In other words, forgivenss may be unconditionally offered, but if there is nothing but blanket forgiveness going on, then forgiveness is all you get. If there is no confession or repentance going on you don't get fellowship restored. You don't get healing. You don't get any better.

This may seem insignificant when you think of things like forgiving someone for taking the last parking spot or bumping you in the hallway or making a careless and offensive remark, but what about the kid who comes to church with his emotionally abusive father? What is that kid supposed to think of the Christian faith that absolves his father of wrongdoing with a blanket forgiveness void of any sort of corporate confession or accountability? He might find it a comforting refuge for absolution of his own sins, but he might also find it to be an accomplice to his own oppression.

Blanket forgiveness does not deal adequatelly with sin. Blanket forgiveness is unbiblical. It sweeps it under the rug rather than dealing with it. It covers the negative but does nothing positive.

The books I've been reading lately have been reminding me that forgiveness is an invitation to wholeness and restoration that is freely offered but must be humbly and contritely taken and applied before it is really going to have its most profound and useful effect.

Forgiveness that denies or excuses wrongdoing, suffering, weakness, and sin is not really doing anyone a whole lot of good. It is a placebo or a coping mechanism to get the forgiven free of their nagging guilt, but it is superficial and temporary. Forgiveness that leads a person through confession and into repentance and submission to the Spirit is a powerful force for good. If the abused kid had a church which confronted his father with the warm and truth-filled embrace of that kind of forgiveness, the cycles of violence and oppression might have a hope of stopping with him rather than perpetuating and festering and rotting with maggots in the composting bin of a community thriving on blanket forgiveness.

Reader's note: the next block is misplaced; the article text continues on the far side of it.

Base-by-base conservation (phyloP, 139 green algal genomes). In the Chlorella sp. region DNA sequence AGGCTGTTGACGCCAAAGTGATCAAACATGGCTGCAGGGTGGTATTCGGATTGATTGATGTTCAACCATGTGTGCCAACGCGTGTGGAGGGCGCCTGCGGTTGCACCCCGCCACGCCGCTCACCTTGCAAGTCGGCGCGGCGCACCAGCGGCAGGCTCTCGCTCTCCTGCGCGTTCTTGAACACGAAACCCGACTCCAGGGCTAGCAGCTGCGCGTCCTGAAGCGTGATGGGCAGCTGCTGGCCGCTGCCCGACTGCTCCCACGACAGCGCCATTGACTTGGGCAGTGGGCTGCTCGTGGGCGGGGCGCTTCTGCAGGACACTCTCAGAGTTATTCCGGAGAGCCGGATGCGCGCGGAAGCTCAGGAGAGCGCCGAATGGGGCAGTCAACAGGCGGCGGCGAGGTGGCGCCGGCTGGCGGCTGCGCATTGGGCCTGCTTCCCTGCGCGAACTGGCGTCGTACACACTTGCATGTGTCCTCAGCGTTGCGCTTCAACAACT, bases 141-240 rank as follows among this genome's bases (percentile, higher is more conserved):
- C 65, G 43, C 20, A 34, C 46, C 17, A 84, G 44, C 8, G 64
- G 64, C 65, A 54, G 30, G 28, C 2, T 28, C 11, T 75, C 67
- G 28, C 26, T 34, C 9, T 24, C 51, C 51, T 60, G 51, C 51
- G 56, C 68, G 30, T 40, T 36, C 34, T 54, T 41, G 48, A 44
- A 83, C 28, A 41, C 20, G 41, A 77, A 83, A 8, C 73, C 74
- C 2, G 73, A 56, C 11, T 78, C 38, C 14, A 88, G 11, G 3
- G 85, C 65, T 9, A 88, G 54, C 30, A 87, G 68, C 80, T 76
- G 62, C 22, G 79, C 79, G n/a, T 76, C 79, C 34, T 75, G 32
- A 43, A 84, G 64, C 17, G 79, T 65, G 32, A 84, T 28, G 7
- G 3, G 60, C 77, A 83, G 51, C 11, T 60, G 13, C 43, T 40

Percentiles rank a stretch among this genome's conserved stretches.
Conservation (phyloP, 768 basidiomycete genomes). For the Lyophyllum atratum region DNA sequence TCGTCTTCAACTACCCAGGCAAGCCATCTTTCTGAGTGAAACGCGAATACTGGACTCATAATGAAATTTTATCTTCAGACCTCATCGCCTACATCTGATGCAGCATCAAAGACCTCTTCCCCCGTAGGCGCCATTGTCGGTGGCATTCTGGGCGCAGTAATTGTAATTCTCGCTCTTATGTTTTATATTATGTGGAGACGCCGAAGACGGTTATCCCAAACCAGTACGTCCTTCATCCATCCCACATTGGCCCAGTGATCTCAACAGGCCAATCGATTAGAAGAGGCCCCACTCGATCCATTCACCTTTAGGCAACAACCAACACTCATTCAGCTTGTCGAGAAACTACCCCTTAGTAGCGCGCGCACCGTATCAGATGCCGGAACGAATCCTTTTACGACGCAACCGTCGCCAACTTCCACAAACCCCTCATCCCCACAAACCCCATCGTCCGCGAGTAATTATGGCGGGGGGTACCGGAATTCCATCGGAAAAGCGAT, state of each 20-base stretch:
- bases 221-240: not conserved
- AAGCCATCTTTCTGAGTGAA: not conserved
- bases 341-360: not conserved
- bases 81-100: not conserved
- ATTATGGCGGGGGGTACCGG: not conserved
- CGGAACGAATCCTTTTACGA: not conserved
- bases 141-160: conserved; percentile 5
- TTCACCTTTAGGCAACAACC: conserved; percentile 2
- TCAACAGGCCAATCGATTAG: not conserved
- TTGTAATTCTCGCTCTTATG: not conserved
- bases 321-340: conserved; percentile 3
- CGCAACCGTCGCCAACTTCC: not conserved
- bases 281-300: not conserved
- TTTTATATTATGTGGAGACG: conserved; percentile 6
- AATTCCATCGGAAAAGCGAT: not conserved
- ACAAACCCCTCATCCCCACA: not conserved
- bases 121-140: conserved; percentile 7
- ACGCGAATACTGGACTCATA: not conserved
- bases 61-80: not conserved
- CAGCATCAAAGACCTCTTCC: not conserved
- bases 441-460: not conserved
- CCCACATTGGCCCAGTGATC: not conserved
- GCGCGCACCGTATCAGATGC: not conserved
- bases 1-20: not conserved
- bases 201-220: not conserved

Furthermore, I should add that forgiveness without justice is meaningless. Consider Cain and Abel. Cain might have been forgiven, and this is a powerful truth of the grace of God. But what good does it do for Abel? And what good does it do Cain to know that, though his life was mercifully spared, he must always live with the legacy of the brother he killed that he might have learned to love? Forgiven or not, Abel's blood cries out from the ground for justice. If there is to be forgiveness and restoration in this world of a positive force, there must be a blood that cries louder than Abels.

Friday, September 07, 2007

We Are The Forgiven And We Are The Forgiving (Or We Are Nothing)

I've been reading a lot lately about forgiveness, love and the social ramifications of the gospel, which go way deeper than is evidenced by the way we in the church (and without) tend to think or operate. In all of this I was reminded of a little blurb I wrote while a pastor (initially in a pastoral letter and then mentioned in later sermons). The more I think about it the more I believe it. Here it is:

While there are those that would like to say that the defining characteristic of the church is its morality, I would disagree. Of course pure living and striving for holiness are essential to church living, but I believe the defining characteristic of the church ought to be forgiveness. As a matter of fact, I would go so far as to say that in a church without an atmosphere of forgiveness there will be a stifled and largely fruitless attempt at holiness. As Christians we find our life in the perpetual forgiveness of Jesus and his cleansing when we repent. So too, a church finds life in the continued insistence of its people to repent when they have wronged one another and forgive when they have been wronged. With forgiveness there is real power and hope to move past sin and embrace growth together in Jesus’ name. I couldn’t call myself a member of Christ’s church if I didn’t hold firmly to these beliefs.

Wednesday, September 05, 2007

The Alienating Strategies of the Seeker Sensitive Movement

Consider for a moment with me the great danger of our seeker-sensitive movement:

Like all dangerous things it starts off well enough: We gear our worship to fit with a particular target audience (usually one that conveniently happens to include us) and we do it in the name of "translating" the gospel, "contextualizing" the message, and speaking the language of the times. This is good. It is arrogant not to do this. But ...

Do we realize that in this multi-faced and generationally unstereotypable culture when we choose a target audience we are un-choosing several others?